The Euro Area Crisis: What Went Wrong? What Should be Changed? What Could We Change?

04  October 2010    4:00 pm

Christian Ghymers, Senior Adviser DG ECFIN European Commission and JVI

Venue

wiiw, Rahlgasse 3, 1060 Vienna, lecture hall (entrance from the ground floor)

Description

The lecture presents the argument that the euro-area crisis is not so much due to the Maastricht architecture defects but rather to the lack of enforcement and effective surveillance of the Maastricht principles. This argument is made in three steps and leads to a fast solution:1. Presenting the essential of the ex-ante EMU: the philosophy and architecture of the Maastricht Treaty was conceived with fundamental 'asymmetries' compensated by coordination dispositions and an expected integration dynamics supposedly driven by the fears from policymakers of facing risks and costs for living with this 'one-fits-for-all' dimension of the single currency.2. The ex-post EMU: the positive results and advantages of the single currency made policymakers (Commission, Council and Member States) together with their citizens too complacent, turning it against its inner logics: the surveillance, peer-pressures, and Stability and Growth Pact were turned down by free-riding and moral hazard, failing to meet their function and making costly the one-fits-for-all monetary policy.3. The present debates: was Maastricht wrong? No, in the sense that the Treaty was not applied, the asymmetry between single monetary policy and decentralized other economic policies could have worked perfectly if surveillance would have been effective and independent, yes in the sense that the architecture was wrong since surveillance was not shaped and organized as an effective check-&-balances mechanism, but was in the hands of an imbalance construction, a powerful 'judge-&-parts' Council facing a impotent-politically-dependent-Commission. Enforcement went wrong and must be changed, all parties do agree now but do not dare or want to change the Treaty.4. What is feasible? An easy solution does nevertheless exist without changing the Treaty: just create an independent 'Euro Debt Agency' able to issue € bonds (warranted by the euro Member States only when very strict SGP conditions are met) together with a compulsory subordination clause for any sovereign bonds, in order to create visible spreads between warranted EDA €-bonds and national €-bonds. Then, in specific cases, EDA could swap national €-bonds for its own bonds for rewarding fiscal consolidation programmes under strict implementation conditions, while charging back the full market spread when national implementation would derail. So enforcement moves from an EU concern to a national one, and national ownership is ensured but could even be backed by national legislations and complementary fiscal rules.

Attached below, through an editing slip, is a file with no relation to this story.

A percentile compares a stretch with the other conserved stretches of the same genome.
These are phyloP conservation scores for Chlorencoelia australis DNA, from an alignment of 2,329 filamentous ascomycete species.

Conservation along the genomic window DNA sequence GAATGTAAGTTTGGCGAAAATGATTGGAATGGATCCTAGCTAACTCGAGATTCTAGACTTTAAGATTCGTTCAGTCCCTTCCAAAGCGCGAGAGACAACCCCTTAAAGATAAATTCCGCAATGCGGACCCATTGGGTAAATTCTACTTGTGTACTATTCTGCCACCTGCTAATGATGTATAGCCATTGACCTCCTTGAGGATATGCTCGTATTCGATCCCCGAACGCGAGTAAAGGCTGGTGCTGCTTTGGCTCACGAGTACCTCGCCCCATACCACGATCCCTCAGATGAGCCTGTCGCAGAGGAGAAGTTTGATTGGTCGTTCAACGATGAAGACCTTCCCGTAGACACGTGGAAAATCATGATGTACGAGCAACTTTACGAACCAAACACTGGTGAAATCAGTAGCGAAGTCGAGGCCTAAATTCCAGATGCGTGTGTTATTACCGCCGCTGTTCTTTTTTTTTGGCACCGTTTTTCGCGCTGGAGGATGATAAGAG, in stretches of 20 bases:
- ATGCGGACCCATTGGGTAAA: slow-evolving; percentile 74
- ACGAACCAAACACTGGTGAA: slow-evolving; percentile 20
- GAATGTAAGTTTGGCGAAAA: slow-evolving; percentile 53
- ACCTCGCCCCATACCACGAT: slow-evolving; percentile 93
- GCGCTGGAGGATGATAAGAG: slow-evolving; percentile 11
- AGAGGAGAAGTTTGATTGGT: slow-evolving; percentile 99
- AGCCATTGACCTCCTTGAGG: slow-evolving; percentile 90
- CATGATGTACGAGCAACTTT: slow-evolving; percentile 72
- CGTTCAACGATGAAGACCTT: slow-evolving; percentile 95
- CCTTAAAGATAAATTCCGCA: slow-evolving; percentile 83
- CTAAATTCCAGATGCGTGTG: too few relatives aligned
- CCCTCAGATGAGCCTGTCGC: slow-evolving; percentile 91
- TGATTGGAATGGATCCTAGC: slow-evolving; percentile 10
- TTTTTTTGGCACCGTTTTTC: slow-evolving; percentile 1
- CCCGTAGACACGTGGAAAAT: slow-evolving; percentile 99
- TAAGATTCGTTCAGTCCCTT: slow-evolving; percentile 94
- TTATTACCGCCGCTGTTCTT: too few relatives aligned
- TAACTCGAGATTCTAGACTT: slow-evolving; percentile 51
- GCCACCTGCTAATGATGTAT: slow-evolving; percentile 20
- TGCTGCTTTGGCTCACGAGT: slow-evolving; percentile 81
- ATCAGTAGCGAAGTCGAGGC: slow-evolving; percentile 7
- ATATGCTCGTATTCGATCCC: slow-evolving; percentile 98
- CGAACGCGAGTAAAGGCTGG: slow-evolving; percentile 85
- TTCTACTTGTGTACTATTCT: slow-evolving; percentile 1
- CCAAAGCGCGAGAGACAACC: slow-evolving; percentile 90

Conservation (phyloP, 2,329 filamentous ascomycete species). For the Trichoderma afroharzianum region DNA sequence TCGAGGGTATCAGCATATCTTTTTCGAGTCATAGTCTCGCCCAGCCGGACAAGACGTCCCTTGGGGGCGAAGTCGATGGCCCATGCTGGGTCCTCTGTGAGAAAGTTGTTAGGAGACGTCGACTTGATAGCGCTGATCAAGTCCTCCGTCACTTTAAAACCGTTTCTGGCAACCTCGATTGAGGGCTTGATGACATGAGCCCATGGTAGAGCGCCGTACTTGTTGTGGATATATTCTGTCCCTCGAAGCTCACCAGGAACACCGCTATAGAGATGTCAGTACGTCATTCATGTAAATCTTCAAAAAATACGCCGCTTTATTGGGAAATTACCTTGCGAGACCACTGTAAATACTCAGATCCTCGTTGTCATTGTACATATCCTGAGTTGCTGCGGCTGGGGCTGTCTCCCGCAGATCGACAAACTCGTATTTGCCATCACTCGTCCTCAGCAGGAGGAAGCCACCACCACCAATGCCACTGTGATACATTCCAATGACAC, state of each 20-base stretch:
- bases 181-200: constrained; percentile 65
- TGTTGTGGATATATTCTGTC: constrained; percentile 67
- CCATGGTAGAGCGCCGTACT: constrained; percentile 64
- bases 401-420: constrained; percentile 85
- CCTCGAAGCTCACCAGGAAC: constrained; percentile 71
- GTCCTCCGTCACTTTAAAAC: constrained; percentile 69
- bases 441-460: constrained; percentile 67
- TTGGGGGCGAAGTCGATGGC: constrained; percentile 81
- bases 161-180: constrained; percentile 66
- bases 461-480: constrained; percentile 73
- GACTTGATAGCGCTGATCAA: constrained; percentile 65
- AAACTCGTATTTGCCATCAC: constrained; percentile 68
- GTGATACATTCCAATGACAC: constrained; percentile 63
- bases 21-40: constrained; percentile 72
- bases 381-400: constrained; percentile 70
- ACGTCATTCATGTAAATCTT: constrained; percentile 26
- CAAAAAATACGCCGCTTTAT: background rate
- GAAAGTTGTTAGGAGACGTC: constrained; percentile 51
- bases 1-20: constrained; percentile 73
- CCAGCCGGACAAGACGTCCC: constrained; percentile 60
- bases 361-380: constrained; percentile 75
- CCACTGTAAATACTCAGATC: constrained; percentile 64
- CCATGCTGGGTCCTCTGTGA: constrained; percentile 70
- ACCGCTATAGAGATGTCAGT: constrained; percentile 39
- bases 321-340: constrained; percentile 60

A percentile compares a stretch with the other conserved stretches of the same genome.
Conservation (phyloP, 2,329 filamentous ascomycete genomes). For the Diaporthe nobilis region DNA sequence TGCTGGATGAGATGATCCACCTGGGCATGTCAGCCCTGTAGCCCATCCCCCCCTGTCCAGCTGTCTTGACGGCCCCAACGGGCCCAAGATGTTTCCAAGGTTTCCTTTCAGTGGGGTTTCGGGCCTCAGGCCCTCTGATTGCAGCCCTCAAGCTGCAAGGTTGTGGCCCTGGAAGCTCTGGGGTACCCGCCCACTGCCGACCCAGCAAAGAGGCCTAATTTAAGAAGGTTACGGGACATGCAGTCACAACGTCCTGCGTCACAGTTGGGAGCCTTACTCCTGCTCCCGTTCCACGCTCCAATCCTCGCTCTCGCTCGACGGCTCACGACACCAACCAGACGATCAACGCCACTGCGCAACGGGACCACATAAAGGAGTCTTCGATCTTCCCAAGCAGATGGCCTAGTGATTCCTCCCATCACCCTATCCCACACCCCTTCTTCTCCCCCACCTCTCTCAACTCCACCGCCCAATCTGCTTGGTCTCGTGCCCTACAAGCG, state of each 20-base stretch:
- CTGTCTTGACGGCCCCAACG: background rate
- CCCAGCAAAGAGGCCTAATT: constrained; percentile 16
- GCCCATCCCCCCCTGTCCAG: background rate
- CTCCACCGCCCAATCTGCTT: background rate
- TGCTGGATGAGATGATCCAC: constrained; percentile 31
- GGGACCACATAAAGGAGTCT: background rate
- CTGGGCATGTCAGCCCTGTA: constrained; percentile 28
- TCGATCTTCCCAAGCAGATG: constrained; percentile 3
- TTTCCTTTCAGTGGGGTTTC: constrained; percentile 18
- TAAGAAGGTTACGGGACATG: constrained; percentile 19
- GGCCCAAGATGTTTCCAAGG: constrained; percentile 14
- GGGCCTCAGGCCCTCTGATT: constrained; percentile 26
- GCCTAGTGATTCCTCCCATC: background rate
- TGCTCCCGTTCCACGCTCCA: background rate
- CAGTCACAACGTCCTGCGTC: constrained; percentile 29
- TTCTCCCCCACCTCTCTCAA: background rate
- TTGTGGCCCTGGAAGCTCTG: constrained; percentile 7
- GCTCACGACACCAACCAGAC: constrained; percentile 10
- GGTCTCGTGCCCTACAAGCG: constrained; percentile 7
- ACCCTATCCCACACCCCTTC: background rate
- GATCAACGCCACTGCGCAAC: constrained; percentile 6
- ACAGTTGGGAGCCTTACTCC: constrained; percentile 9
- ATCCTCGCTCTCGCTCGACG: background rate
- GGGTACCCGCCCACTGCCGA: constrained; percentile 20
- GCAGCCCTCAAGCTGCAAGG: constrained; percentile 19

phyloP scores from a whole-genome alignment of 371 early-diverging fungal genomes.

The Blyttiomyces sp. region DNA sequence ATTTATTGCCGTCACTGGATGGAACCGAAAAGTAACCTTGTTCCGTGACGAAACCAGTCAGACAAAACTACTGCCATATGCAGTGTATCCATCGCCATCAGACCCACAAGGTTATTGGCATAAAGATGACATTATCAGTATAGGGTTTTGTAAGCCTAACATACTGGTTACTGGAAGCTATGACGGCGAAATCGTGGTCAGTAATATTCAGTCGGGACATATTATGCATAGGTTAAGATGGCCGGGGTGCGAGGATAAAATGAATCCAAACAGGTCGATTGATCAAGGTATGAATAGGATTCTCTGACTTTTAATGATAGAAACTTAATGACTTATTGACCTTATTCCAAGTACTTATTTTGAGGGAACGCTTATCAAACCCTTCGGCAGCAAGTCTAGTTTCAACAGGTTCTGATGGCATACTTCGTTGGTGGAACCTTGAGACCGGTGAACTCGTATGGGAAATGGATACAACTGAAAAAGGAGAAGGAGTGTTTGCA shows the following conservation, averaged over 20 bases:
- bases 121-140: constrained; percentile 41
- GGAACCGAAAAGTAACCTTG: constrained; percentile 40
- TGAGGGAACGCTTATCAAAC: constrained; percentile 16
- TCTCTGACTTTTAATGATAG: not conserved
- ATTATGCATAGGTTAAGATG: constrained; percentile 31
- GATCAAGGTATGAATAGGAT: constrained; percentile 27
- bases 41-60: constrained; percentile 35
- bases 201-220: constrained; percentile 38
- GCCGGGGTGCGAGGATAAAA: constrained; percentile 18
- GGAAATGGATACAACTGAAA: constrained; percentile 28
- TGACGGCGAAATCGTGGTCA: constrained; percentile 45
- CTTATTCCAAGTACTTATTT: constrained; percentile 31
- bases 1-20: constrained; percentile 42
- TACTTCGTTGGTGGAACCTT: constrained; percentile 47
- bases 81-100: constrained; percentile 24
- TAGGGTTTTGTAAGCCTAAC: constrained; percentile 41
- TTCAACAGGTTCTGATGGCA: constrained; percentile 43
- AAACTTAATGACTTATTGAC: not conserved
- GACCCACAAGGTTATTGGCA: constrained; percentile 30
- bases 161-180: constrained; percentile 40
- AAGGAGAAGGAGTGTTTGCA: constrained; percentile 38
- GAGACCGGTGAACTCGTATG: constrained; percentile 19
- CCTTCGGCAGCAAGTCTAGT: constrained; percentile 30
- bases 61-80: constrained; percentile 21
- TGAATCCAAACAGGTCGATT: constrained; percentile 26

top